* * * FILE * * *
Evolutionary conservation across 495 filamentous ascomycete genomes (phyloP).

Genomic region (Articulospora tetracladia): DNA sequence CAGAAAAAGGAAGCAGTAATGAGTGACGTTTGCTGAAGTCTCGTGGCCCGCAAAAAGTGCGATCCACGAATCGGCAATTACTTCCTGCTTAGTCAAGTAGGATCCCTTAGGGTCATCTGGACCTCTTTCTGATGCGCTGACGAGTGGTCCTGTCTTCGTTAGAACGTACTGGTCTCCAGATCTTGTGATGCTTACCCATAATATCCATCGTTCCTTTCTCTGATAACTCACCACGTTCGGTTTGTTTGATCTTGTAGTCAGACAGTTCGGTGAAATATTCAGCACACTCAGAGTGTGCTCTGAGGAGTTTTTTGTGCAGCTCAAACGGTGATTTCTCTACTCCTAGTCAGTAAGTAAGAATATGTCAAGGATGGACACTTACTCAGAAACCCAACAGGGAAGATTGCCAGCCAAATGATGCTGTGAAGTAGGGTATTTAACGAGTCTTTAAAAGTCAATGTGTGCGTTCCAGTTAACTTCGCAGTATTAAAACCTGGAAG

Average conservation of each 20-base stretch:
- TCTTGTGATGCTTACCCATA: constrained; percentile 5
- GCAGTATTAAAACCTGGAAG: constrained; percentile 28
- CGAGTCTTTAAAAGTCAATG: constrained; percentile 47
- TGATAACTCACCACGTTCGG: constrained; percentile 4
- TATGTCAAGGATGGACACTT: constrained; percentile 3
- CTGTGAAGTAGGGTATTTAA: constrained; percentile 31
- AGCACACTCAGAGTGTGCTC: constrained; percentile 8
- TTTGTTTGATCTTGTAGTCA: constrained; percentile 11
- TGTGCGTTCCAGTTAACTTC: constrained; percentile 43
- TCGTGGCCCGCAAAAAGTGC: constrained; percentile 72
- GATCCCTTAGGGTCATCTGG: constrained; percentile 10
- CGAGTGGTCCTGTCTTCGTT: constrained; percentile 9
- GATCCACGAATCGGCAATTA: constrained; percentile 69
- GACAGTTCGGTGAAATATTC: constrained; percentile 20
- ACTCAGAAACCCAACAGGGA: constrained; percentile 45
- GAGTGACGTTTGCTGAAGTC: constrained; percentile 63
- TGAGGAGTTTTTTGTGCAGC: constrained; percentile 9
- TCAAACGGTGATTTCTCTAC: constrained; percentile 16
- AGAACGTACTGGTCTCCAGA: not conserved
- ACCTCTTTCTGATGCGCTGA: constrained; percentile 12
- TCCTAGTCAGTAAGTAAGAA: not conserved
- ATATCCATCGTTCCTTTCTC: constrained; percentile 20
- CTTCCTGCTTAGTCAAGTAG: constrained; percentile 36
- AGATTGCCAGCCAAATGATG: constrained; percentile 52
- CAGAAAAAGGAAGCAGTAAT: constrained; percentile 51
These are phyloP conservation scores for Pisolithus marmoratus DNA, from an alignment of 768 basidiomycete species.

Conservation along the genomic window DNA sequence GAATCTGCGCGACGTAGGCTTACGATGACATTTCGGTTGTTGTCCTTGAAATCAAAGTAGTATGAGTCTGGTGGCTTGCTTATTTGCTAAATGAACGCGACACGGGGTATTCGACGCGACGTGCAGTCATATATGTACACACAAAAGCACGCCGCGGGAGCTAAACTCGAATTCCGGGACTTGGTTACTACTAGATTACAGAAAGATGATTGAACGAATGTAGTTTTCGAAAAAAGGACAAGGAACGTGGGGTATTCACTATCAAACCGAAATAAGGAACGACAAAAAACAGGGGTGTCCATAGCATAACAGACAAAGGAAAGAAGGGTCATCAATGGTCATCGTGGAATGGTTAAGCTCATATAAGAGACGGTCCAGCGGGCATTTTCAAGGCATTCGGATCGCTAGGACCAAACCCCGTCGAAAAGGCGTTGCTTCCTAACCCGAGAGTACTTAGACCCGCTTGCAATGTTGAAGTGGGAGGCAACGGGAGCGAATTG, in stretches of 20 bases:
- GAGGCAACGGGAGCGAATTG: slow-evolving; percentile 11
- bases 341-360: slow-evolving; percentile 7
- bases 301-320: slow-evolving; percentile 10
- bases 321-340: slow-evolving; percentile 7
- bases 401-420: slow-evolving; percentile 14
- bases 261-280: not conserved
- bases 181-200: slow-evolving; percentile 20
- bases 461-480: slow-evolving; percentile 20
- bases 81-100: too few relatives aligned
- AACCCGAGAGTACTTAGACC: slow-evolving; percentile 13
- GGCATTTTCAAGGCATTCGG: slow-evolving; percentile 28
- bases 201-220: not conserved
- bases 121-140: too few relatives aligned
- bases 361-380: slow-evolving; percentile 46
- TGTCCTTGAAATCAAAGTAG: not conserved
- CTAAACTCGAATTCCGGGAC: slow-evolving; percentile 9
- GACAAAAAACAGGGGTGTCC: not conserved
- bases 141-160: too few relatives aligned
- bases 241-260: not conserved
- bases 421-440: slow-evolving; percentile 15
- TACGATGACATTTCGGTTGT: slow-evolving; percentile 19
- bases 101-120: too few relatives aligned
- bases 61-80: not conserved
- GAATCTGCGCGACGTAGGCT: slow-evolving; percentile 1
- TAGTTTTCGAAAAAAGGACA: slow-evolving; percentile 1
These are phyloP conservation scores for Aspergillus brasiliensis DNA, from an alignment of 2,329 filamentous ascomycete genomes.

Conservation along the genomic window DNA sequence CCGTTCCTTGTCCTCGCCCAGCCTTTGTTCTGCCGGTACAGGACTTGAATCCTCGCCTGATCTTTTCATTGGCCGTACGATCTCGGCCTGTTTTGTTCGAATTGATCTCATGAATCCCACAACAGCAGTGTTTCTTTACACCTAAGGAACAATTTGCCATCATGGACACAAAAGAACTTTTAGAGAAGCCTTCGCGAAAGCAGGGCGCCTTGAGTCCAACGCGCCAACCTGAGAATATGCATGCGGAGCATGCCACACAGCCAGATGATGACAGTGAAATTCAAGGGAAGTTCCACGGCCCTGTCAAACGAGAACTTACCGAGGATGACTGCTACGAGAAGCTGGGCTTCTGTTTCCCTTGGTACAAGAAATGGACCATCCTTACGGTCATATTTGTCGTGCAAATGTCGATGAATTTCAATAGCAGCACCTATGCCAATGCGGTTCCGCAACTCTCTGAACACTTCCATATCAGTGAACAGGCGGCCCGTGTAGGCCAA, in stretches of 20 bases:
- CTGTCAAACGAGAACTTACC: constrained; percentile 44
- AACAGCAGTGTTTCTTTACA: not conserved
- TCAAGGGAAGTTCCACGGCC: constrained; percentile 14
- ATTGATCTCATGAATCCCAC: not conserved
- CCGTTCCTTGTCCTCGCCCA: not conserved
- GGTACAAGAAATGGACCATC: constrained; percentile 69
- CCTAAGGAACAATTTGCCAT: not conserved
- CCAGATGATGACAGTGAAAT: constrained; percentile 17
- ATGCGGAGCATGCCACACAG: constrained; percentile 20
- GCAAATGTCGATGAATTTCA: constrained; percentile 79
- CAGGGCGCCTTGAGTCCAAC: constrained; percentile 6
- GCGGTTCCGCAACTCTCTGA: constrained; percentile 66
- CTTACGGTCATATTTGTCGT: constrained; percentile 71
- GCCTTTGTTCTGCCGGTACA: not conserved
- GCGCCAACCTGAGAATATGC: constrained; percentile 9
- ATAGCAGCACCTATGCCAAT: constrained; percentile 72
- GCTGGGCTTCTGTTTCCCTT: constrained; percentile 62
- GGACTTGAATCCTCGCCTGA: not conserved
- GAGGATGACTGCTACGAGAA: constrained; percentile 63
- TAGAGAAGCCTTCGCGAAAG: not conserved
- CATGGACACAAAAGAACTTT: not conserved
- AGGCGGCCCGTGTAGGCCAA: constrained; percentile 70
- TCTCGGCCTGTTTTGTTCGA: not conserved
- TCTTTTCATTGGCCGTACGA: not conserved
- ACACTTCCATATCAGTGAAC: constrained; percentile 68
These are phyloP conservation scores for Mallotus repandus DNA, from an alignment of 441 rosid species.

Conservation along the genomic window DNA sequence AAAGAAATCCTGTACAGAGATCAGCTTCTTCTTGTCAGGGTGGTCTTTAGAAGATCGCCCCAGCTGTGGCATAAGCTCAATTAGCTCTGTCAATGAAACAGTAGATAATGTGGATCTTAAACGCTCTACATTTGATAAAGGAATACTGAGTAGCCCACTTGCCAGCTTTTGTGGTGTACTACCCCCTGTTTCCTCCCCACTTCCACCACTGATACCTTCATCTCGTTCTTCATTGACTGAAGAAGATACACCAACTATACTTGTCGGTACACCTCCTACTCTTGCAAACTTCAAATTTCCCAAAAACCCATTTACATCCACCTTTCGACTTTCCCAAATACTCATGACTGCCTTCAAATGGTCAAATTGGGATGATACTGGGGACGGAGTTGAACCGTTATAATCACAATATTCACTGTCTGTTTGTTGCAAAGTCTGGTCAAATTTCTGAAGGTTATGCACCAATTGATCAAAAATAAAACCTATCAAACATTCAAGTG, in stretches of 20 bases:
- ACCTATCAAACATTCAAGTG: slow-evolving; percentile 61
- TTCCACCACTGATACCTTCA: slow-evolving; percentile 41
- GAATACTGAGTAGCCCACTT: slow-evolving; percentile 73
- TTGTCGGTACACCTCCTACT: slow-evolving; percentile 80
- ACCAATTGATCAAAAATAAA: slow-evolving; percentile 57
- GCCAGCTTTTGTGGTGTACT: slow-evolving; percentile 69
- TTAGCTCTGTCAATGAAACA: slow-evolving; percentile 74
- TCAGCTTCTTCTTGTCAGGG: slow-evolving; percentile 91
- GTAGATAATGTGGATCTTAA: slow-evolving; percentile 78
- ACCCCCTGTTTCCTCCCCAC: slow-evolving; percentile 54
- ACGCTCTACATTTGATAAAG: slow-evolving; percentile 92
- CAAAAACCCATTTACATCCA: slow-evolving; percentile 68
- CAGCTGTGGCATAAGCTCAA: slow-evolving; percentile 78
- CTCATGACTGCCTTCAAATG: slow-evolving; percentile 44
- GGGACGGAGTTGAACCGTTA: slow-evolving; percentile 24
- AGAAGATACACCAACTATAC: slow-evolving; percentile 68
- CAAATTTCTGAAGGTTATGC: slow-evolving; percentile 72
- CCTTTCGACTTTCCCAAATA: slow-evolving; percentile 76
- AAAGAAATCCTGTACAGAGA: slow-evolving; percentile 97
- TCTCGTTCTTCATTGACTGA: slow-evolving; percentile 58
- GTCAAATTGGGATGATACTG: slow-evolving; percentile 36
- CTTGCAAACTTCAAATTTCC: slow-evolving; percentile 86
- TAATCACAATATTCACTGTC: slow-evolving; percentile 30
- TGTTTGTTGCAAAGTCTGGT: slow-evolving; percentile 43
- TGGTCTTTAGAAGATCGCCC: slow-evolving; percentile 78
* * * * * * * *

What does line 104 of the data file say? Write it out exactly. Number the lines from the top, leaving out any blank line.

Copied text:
- TCTCGTTCTTCATTGACTGA: slow-evolving; percentile 58